Tolstoy Farm and the Satyagraha House

Posted by on Sep 10, 2014 in Blog | 0 comments

Gandhi_Tolstoy_farm_1912

photo: Gandhi Tolstoy Farm June 1912 – Gandhi, Kasturba and Sonia Schlesin (extreme right)

June 9, 2014: We visited the Tolstoy Farm. Gandhi attributes the success of the final phase of the Satyagraha campaign in South Africa between June 4, 1908 and 1914 to the “spiritual purification and penance” afforded by the Tolstoy Farm.  It became the home for supporters of the Satyagraha movement.  It was a simple life. 

He wrote: “I have serious doubts as to whether the struggle could have been prosecuted for eight years, whether we could have secured larger funds, and whether the thousands of men who participated in the last phase of the struggle would have borne their share of it, if there had been no Tolstoy Farm.”     

In the Indian Opinion newspaper of June 18, 1910, Gandhi describes the farm as follows. “It is nearly 1,100 acres in extent or 508 morgen, being nearly two miles long and three quarter broad. It slopes down a hill from South to North and is, therefore, well protected from the South-East winds.

“There are nearly 1,000 fruit-bearing trees … peaches, apricots, figs, almonds, walnuts, etc., and a small plantation of wattle [acacia] and eucalyptus trees. The ground is fertile. Water is supplied from two wells as also a spring.

“Beyond a shed and a dilapidated house containing four rooms and a kitchen, it contains no structure worth naming.” (M. K. Gandhi, Satyagraha in South Africa)

.After our visit at Tolstoy we will make our way back to Johannesburg.  In spite of the injustices, discrimination and incarceration, Gandhi loved Johannesburg. In his farewell speech on the eve of his departure from South Africa he said Johannesburg was the place where he found his precious friends, and where the foundation was laid of the great struggle of passive resistance.  “Johannesburg therefore had the holiest of all holy associations”, he said. 

On July 18th 1914, Gandhi left South Africa for the last time when he set sail for England, en route to India.  Gandhi lectured on Hinduism at the Masonic hall and his farewell banquet before leaving Johannesburg in 1914 was held in the hall.  Gandhi left his passive resistance philosophy of Satyagraha in South Africa, which was adopted by the African National Congress and used in mass anti-apartheid Campaigns. Reference

We did not have a chance to explore the Satyagraha House Hotel and Museum due to renovations. This was Gandhi’s home in Johannesburg from 1908 to 1909. He shared the house and garden with his friend Hermann Kallenbach, living a life of simplicity, physical exercise, meditation and celibacy.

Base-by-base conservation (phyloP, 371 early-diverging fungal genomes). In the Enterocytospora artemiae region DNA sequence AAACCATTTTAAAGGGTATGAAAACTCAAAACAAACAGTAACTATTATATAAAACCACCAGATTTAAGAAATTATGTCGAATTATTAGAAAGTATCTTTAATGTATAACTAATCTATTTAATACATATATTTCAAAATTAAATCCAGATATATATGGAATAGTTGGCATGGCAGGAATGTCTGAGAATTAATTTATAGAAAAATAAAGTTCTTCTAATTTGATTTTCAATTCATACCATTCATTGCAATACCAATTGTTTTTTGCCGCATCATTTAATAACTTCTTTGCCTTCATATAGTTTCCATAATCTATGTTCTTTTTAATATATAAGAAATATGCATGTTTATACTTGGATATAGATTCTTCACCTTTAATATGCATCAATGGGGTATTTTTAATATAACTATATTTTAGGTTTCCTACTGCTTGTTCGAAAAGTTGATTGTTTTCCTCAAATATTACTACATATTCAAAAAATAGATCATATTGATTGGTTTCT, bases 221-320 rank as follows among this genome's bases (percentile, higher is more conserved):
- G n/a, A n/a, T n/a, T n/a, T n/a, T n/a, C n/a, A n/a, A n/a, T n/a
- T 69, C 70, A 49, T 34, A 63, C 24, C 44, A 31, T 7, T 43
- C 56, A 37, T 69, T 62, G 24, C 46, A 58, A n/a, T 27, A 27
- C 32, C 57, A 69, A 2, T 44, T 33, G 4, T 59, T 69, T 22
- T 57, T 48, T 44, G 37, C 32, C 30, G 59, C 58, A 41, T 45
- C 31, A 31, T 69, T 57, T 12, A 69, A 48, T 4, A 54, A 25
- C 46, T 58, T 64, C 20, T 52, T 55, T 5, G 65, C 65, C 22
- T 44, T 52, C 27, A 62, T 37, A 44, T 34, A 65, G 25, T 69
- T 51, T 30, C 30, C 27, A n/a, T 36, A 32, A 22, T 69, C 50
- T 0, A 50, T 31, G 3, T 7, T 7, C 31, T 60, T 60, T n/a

Satyagraha House Hotel and Museum

sat house

  

 

 

 

 

 

 

 

 

 

 

The Kathrada Foundation is working to restore the Tolstoy Farm as a place of remembrance.

—————————————–

lynnea2 The BoardLynnea Bylund is managing director of Gandhi Legacy Tours, Director of Gandhi Worldwide Education Institute, founder of Catalyst House and has nearly three decades of experience in administration, marketing and business development. She was a nationally recognized spokeswoman for the emerging alternative video and information delivery industries. She has a degree in holistic health-nutrition from the legendary and controversial health educator and activist Dr. Kurt Donsbach, she is the founder of two not-for-profit small business-based wireless trade associations and has lobbied on Capitol Hill and at the FCC where she has spoken out strongly against the cable TV monopoly, illegal spectrum warehousing and ill-conceived congressional schemes to auction our nation’s precious airwaves to the highest bidder.

Ms. Bylund is a founder and former CEO of a Washington DC telecommunications consulting and management company with holdings in several operating and developmental wireless communications systems and companies. In 1995 Lynnea became the first female in the world to be awarded a Broadband PCS operating permit – she was one of only 17 winners, along with Sprint, AT&T, and Verizon in the biggest cash auction in world history, raising a whopping $8 billion. Lynnea also spear-headed the successful effort to launch the first cable TV network in the South Pacific islands.

> Follow Lynnea on:  +LynneaBylund – Twitter – LinkedIn – FaceBook – Pinterest – YouTube

Shares